Over the last five years, I have dedicated a significant portion of my personal and professional life advocating for and establishing programs to bring military veterans into the local government profession. My passion was initially catalyzed by my own struggles to break into local government following my retirement from the military. However, I quickly gravitated toward advocacy for other veterans after observing the many sociocultural obstacles and unconscious bias that veterans often face from other career local government professionals.
I sometimes hear from my peers that they are hesitant to hire a veteran because they may not be a good fit. This belief is often perpetuated by false stereotypes from popular culture that often portray veterans as too regimented or autocratic in nature. This bias often leads to eliminating talented, well-trained, disciplined, and experienced leaders that have a passion for public service before they even have the opportunity to interview.
Some colleagues have even confided that they are concerned by a veteran candidate’s leadership training and experience, and see them as a potential threat to their own future success. This of course is shortsighted and contrary to the diversity and inclusion mantra of pull up a chair—there’s room for everyone at the table.
In warfare, the phrase winning hearts and minds is a concept in which one side of a conflict seeks to prevail by making emotional or intellectual appeals to sway supporters of the other side. With less than three percent of our nation’s current workforce having served in the military, it takes significant time and effort for hiring authorities and HR professionals to relate and humanize a veteran’s experience and skills to the local government profession. While winning the hearts and minds of individuals is a good start, it is not enough. It takes sociocultural change and broader organizational reinforcement to achieve long-lasting change.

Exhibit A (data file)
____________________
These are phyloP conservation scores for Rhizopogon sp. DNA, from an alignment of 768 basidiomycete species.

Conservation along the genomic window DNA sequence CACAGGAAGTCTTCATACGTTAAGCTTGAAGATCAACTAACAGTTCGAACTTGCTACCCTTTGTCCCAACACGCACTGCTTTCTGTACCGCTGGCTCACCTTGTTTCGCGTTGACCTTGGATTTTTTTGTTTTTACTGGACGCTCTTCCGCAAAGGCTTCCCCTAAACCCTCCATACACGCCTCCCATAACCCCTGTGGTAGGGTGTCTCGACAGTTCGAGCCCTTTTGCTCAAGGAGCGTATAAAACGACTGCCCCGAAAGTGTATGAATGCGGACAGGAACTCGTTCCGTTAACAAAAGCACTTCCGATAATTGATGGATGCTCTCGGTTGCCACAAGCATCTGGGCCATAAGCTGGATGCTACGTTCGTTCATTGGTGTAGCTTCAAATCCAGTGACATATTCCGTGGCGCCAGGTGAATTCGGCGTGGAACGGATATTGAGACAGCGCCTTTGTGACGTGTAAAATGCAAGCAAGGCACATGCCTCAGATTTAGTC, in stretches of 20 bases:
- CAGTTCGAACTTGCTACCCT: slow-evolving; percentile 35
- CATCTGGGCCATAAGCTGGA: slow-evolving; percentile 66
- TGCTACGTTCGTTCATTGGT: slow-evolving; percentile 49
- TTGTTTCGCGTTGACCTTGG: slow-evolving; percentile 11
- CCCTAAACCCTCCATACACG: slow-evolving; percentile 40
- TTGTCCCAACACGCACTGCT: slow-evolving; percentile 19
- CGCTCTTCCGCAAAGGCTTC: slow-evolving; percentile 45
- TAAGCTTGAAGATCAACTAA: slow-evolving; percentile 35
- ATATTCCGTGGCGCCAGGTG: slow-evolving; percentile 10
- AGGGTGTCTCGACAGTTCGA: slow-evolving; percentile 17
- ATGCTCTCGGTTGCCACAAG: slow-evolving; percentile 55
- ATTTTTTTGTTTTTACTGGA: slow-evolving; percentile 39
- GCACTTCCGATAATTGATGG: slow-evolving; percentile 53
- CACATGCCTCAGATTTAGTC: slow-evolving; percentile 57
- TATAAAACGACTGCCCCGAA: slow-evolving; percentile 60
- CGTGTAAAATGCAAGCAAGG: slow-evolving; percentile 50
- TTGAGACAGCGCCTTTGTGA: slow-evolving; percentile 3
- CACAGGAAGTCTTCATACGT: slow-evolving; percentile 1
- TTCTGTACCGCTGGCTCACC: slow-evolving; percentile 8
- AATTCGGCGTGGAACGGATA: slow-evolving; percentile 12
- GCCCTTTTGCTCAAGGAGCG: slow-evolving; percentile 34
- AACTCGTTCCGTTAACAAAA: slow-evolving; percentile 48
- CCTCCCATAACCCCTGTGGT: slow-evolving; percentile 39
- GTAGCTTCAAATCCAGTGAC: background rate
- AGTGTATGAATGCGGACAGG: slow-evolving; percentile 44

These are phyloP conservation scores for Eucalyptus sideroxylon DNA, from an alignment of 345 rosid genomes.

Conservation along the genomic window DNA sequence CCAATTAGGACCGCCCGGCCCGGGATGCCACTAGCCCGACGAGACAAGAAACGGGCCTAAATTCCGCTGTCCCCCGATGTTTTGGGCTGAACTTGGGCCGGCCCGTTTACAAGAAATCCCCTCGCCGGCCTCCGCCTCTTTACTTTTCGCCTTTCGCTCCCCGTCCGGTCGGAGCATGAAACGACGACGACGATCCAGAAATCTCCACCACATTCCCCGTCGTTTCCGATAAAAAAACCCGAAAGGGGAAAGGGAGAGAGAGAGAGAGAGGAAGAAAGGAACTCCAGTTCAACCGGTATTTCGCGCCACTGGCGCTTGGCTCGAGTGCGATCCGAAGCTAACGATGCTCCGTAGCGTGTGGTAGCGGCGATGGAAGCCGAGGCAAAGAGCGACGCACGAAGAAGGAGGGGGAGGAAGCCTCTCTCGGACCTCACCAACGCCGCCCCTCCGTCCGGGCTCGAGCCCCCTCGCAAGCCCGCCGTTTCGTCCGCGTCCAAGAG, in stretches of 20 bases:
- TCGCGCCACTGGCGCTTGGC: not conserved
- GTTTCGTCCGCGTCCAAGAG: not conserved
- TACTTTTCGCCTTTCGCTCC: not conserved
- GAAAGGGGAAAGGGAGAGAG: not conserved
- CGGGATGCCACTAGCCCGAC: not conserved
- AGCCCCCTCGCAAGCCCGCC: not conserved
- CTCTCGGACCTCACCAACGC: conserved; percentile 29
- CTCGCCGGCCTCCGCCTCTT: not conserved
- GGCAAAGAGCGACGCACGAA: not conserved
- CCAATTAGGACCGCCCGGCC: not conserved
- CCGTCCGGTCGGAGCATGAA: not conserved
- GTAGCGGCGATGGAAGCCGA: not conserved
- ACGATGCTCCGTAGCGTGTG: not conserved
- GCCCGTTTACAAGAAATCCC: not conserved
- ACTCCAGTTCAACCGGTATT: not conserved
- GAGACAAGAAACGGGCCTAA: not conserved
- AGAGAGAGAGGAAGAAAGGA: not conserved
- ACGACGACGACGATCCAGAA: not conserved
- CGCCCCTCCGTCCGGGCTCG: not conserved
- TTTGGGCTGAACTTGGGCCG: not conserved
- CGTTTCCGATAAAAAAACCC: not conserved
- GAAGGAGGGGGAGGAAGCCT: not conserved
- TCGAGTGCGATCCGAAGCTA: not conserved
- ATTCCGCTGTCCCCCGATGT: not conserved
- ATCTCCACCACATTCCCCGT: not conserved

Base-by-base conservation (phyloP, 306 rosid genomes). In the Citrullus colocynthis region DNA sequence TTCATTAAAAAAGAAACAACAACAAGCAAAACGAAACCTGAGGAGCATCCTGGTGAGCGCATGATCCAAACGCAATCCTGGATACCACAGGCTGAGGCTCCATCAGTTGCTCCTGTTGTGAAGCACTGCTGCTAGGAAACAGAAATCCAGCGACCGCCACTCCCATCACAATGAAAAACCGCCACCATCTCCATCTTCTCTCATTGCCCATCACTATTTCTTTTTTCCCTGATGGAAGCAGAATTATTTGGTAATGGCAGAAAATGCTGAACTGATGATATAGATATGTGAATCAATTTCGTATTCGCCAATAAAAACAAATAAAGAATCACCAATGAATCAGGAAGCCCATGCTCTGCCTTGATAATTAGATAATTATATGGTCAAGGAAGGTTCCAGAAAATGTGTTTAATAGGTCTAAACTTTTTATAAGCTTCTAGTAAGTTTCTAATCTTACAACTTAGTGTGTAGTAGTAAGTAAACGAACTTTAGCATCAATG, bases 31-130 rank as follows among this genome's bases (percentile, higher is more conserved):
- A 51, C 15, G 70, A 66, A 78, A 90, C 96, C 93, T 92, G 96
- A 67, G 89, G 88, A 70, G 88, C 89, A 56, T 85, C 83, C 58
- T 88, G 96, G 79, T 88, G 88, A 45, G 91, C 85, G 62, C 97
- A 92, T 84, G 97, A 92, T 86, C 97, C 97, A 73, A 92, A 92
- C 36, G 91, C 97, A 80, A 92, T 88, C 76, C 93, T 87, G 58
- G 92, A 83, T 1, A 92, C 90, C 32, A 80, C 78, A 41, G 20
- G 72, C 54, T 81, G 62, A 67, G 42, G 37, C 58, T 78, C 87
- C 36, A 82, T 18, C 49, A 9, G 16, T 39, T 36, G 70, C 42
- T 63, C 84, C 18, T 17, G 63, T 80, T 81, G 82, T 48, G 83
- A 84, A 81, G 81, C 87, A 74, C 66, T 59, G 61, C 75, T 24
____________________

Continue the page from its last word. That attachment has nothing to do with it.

We can start with training our employees and HR professionals, but even the most well-designed training is not enough to resolve veteran bias by itself, so we must reinforce these ideas within our broader organizations. When local government professionals are told their perceptions of veterans are wrong, they sometimes feel attacked and often shut down. A key to success is to avoid blaming individuals and accept that bias is normal, but organizationally unacceptable.
So, what can we do to help military veterans succeed in a second career in local government? As local government leaders, we must lead from the front, proactively mentor and coach veterans in need, train our leadership and team to understand the skills and value veterans bring to local government, remove arbitrary local government experience barriers in our recruitment process, and ensure that our organizational values reinforce a culture of diversity, equity, and inclusion.
I am proud that ICMA has placed significant resources toward raising awareness and developing support structures to recognize the leadership value and directly relevant experience that veterans bring to local government. The Veterans Local Government Management Fellowship is one such program that has succeeded in placing veterans in local governments across the nation, including more than 10 chief administrative officers in the last four years, so that individuals can continue to serve communities just as they served our country. ICMA also formed a task force in 2018 to develop the Veterans Guide to Finding a Job in Local Government and the Human Resources Recruitment Handbook for Hiring Veterans for Local Government Positions.
Lastly, ICMA will officially form a Veterans Advisory Board in 2020 to support the transition of veterans to local government, develop and improve programs and services aimed at improving veteran preparation for local government careers, and conduct outreach to build better relationships among the veteran community, military installations, and local governments.
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